# What is the function like when its Mobius inversion is $\sum_{w|r, (w,t)=1}\mu(w)q^{r/w}$?

Everyone, I am now reading a paper named The Irreducible Factors of $(cx+d)x^{q^m}-(ax+b)$ over $GF(q)$, http://qjmath.oxfordjournals.org/content/14/1/61.extract. And I’m confused with one of its details, described in the following here. So can someone help me with it:

Theorem 5 of this paper says "… the number of monic irreducible factors of degree $rt$ which divide some $h_m(x)$ is $\frac{\phi(t)}{rt}\sum\mu(w)q^{r/w}$, ($w|r, (w,t)=1$)…". Here $\phi(t)$ is Euler’s function and $\mu(t)$ is Mobius’ function, and $h_m(x)$ is $(cx+d)x^{q^m}-(ax+b)$.

To get this conclusion, the author just says "we simply apply the usual counting process to the products $P_m(x)=\prod h_{m,u}(x)$, ($1\leq u\leq t, (u,t)=1,m\geq 1$)…", where $h_{m,u}(x)$ is $(c_ux+d_u)x^{q^m}-(a_ux+b_u)$ and he has proved that the number of irreducible polynomials of a given degree which divide $h_{m,u}(x)$ is the same for all $u$ prime to $t$. My question is: what is the "counting process"? Does this mean the way we use to compute the usual formula for the number of all monic irreducible polynomials of a given degree without any restrictions using Mobius inversion, as when $t=1$ this theorem gets the same conclusion for degree $r$? But how to deal with $rt$ and where does $(w,t)=1$ in the formula come from? What is the function like when its Mobius inversion is $\sum\mu(w)q^{r/w}$, ($w|r, (w,t)=1$)?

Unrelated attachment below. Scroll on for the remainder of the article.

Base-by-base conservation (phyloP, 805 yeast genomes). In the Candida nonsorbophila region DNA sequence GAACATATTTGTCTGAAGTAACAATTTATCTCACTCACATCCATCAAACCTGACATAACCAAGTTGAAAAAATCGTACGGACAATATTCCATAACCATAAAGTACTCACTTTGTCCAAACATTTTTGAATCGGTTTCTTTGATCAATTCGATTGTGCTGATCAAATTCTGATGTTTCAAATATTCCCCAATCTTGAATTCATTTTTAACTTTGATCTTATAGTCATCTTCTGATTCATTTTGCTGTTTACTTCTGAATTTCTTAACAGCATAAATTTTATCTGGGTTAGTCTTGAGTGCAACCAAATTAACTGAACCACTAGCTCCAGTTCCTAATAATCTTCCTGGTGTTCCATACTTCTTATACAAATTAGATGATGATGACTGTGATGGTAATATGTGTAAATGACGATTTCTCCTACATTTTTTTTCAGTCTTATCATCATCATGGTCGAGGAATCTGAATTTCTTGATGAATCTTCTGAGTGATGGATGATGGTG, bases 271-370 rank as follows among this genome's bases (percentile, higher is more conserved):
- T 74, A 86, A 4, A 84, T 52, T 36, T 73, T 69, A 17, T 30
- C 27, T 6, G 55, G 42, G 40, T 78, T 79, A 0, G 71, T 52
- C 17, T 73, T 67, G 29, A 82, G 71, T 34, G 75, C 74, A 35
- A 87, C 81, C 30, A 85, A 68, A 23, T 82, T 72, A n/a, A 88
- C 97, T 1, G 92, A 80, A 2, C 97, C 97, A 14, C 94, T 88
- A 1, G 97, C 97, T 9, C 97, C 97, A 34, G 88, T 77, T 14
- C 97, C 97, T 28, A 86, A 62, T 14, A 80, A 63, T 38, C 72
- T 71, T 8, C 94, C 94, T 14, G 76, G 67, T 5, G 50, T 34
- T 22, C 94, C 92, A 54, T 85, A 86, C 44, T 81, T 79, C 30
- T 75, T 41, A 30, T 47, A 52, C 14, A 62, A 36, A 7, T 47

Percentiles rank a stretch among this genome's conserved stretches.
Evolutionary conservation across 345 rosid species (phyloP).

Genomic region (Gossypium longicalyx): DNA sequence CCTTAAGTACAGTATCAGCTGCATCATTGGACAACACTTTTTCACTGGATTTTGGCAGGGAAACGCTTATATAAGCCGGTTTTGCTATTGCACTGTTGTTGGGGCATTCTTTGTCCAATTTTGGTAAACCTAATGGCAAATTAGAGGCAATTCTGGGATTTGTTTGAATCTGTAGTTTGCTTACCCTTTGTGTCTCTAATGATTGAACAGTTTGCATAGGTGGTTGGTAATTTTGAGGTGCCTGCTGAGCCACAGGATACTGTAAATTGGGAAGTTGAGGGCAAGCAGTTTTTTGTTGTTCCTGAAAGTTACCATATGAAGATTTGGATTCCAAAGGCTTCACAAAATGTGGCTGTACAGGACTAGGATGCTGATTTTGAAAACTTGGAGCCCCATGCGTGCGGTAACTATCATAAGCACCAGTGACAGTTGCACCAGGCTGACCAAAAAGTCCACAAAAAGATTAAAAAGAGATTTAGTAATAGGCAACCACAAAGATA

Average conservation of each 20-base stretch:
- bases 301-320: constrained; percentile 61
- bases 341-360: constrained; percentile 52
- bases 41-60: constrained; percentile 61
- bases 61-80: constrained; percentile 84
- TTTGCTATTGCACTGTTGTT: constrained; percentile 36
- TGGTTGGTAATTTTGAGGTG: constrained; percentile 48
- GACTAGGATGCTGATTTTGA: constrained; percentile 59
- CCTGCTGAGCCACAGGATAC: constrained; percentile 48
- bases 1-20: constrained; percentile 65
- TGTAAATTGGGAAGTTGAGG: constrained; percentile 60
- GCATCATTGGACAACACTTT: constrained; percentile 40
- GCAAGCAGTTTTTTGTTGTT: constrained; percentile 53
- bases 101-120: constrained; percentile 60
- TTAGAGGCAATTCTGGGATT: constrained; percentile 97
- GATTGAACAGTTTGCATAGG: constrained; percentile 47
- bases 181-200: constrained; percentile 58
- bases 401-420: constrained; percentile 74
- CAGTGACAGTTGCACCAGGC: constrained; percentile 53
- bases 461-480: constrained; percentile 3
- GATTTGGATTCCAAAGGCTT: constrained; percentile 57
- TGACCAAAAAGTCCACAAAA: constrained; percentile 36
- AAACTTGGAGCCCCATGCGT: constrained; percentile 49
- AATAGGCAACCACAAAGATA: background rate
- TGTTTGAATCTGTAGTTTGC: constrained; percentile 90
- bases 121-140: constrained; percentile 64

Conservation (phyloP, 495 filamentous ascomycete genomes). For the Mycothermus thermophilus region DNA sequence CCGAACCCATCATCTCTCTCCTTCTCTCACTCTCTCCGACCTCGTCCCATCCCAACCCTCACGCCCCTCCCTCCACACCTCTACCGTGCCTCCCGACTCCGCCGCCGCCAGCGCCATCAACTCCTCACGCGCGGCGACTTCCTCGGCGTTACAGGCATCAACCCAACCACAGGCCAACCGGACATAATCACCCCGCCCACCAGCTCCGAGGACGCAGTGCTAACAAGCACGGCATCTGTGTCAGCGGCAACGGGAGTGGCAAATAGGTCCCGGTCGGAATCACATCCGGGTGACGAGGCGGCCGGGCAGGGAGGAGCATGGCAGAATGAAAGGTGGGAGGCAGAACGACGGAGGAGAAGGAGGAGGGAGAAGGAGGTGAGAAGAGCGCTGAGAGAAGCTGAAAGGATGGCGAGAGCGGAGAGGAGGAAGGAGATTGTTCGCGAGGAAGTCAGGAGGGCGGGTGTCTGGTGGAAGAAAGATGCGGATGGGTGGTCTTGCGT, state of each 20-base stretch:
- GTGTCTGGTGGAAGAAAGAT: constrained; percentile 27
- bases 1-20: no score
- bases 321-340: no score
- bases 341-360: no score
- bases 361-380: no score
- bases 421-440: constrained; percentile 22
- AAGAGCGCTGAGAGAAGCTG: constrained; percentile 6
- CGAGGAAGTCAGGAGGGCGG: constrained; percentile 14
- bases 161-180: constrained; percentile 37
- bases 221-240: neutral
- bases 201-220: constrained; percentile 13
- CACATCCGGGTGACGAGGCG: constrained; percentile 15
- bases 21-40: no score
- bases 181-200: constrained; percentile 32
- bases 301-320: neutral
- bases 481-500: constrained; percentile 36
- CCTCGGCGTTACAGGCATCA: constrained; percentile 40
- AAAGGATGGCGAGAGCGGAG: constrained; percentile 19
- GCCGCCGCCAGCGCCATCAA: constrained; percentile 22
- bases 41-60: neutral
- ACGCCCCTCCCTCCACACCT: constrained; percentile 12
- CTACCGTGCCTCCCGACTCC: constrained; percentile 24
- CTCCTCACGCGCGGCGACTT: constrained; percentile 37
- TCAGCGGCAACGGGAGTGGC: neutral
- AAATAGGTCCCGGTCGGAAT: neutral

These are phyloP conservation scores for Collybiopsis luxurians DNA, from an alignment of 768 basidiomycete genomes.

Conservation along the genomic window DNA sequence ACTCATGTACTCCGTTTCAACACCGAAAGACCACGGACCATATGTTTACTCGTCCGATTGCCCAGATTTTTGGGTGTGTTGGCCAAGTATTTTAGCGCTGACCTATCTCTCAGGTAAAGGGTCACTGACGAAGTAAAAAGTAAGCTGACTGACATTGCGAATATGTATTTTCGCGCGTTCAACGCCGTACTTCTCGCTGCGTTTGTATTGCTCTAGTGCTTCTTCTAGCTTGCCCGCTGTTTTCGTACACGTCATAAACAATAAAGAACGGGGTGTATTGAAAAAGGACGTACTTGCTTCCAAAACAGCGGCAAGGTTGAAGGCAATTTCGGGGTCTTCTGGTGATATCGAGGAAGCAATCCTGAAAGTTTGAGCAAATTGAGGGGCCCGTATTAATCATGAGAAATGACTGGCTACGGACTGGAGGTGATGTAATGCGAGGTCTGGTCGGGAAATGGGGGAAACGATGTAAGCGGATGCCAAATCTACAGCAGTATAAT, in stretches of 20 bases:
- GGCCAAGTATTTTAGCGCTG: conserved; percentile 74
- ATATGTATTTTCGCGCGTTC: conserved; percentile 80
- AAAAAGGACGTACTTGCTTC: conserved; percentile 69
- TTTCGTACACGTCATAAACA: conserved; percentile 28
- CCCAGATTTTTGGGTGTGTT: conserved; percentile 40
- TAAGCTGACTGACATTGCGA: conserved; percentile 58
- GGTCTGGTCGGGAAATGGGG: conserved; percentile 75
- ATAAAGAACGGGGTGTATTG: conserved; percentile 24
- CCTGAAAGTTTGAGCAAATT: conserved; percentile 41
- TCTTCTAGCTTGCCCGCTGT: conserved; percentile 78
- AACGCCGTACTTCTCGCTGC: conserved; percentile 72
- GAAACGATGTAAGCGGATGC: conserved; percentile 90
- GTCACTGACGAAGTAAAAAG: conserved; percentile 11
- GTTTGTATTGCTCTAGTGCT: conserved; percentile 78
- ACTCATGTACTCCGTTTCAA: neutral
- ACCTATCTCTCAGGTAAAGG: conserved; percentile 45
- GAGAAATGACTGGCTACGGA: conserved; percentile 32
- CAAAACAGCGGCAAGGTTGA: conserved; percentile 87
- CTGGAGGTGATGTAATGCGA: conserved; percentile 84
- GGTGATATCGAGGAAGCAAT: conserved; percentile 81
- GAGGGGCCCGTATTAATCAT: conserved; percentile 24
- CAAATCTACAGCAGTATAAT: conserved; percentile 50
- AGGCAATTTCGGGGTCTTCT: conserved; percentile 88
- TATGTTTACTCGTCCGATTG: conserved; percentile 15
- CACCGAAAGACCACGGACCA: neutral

A useful conclusion may be Theorem 4 in the paper, saying that $f(x)$ of degree $rt$ divides $h_m(x)$ if and only if $m\equiv rs (\mod rt)$.

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I find this paper might be useful: link – a guest Feb 25 '14 at 2:32